Every year on March 31 Canadian Collective Societies (Collectives) file tariff proposals with the Copyright Board of Canada. These tariff proposals set out what the Collectives believe businesses should pay for the use of music, audio-visual works (e.g. movies) and literary works (e.g. books).
In this third issue of the 2012 Copyright Tariff Report we look at the proposals published in the Canada Gazette on May 21, 2011 by i.) the Audio-Visual Licensing Agency (AVLA) and Société de gestion collective des droits des producteurs de phonogrammes et de vidéogrammes du Québec (SOPROQ), ii.) the ACTRA Performers' Rights Society (ACTRA PRS) and the Musicians' Rights Organization Canada (MROC), and iii.) ArtistI for reproductions made by Commercial Radio Stations.
What is a Collective Society?
A collective society is an organization that administers rights in copyrighted works as set out in the Copyright Act of Canada (the "Act"), such as CDs, movies or books. Collectives operate on behalf of the thousands of copyright owners who are its members. Collectives monitor and collect compensation for the use of creative works where it would otherwise be unmanageable or inefficient for individual copyright owners to do so on their own due to the large number of users involved. For example, it would be challenging and costly for an individual copyright owner to monitor and collect compensation from restaurants across Canada who may play her music as background music. Collectives also simplify the act of licensing by allowing businesses to make one payment rather than potentially hundreds to use copyrighted works in their day-today operations.
Are Collective Societies legal?
Yes, under Canadian law Collectives are legal in Canada. Many Collectives are given rights under the Act or granted rights by the Copyright Board of Canada.
What is a tariff?
A tariff is a legal document drafted by a Collective which sets out the terms and conditions for using copyrighted works in a business. Tariffs set out the royalty (i.e. dollar amounts) a user must pay, how these royalties are calculated (e.g. based on square footage or a percentage of revenues) and any reporting or administrative provisions a user must comply with (e.g. reporting songs used or number of copies made). Tariffs can be proposed by the Collectives and certified by the Copyright Board of Canada to be paid for multiple years.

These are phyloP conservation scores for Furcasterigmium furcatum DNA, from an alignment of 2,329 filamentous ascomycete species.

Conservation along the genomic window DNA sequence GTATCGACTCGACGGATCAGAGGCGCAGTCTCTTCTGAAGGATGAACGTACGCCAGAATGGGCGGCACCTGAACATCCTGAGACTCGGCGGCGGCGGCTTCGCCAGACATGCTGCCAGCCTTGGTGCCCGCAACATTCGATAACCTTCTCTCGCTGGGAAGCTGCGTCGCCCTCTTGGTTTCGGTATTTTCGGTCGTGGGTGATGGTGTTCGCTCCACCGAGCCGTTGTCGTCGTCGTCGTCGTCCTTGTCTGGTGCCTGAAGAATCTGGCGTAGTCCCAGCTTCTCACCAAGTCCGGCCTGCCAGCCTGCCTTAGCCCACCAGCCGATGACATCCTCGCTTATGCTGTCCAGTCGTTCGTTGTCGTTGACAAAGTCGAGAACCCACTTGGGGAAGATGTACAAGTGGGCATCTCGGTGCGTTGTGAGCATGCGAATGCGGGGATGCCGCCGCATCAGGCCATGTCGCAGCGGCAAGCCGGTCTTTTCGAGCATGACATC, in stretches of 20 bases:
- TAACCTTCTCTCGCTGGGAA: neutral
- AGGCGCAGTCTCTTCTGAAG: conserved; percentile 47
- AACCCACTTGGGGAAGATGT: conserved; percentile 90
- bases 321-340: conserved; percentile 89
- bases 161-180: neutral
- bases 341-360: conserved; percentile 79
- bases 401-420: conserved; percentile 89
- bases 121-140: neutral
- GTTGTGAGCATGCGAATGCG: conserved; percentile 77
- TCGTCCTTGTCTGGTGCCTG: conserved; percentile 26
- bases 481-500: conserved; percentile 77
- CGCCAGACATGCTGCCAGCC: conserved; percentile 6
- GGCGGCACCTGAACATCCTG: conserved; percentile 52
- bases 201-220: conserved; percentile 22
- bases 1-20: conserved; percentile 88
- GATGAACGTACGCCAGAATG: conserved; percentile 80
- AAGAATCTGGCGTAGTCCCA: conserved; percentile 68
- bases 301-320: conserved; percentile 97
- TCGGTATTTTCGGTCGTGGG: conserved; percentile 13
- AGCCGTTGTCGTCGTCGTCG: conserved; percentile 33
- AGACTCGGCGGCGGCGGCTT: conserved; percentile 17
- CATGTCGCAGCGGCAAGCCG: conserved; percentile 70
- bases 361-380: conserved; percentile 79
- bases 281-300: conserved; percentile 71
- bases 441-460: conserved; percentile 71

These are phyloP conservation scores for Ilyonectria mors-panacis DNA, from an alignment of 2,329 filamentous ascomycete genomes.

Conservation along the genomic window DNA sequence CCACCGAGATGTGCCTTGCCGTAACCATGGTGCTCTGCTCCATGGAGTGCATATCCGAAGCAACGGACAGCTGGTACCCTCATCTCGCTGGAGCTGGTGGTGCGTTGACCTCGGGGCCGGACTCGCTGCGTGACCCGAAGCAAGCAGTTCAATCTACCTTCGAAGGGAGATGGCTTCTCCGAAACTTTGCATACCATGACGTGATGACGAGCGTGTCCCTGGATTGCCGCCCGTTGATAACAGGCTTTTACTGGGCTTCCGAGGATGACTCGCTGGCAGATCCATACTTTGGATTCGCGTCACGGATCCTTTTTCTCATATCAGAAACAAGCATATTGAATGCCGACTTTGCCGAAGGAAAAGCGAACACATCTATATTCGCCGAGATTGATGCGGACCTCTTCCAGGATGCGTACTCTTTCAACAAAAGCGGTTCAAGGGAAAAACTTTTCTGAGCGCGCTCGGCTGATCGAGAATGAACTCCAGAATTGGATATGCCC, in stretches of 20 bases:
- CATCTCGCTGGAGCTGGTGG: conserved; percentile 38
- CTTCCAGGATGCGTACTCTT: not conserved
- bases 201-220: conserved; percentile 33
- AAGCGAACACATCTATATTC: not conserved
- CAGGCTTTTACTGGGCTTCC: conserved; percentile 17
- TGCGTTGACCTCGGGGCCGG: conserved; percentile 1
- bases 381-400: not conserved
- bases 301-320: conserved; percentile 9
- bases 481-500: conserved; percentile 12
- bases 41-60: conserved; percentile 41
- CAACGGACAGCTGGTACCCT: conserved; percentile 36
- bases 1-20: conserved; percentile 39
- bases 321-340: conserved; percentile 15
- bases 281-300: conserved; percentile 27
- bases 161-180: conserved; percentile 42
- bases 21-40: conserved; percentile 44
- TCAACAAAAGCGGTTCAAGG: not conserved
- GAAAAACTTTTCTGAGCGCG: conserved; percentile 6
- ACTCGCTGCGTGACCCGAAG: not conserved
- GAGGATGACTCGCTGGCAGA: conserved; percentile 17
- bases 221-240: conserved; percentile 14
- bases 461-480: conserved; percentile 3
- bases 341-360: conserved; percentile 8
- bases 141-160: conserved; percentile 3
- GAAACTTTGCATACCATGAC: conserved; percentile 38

Who do tariffs apply to?
Tariffs apply to businesses that play music or show videos as background in their establishments (e.g. a fair, a restaurant or a fitness facility). Businesses who sell music are also required to pay tariffs (e.g. background music suppliers, online music retailers). Educational institutions or businesses that photocopy articles or textbooks must pay tariffs as well. Television and radio stations are required to pay tariffs for using copyrighted works such as music, movies, or television programs.
What is the Copyright Board of Canada?
The Copyright Board of Canada (the "Copyright Board") is an economic regulatory body located in Ottawa. The Copyright Board is empowered to establish and certify the tariffs to be paid for the use of copyrighted works in Canada, following a formal public legal proceeding. When the Copyright Board certifies a tariff this means that it has determined the tariff is enforceable under Canadian law.
Why do tariffs matter?
The enforcement of tariffs can result in businesses paying significant royalties that directly affect their bottom-line. Businesses may also be liable to make payments under more than one tariff. While large broadcasters are aware of their obligations to make royalty payments to the Collectives, many small Canadian businesses or industry associations may not be aware of the tariffs or the multitude of Collectives who administer these rights. While the tariff process may seem confusing or daunting, with expert advice the smallest player can advance its interests and meaningfully participate in Copyright Board proceedings, potentially influencing the outcome of decisions that directly impact profitability.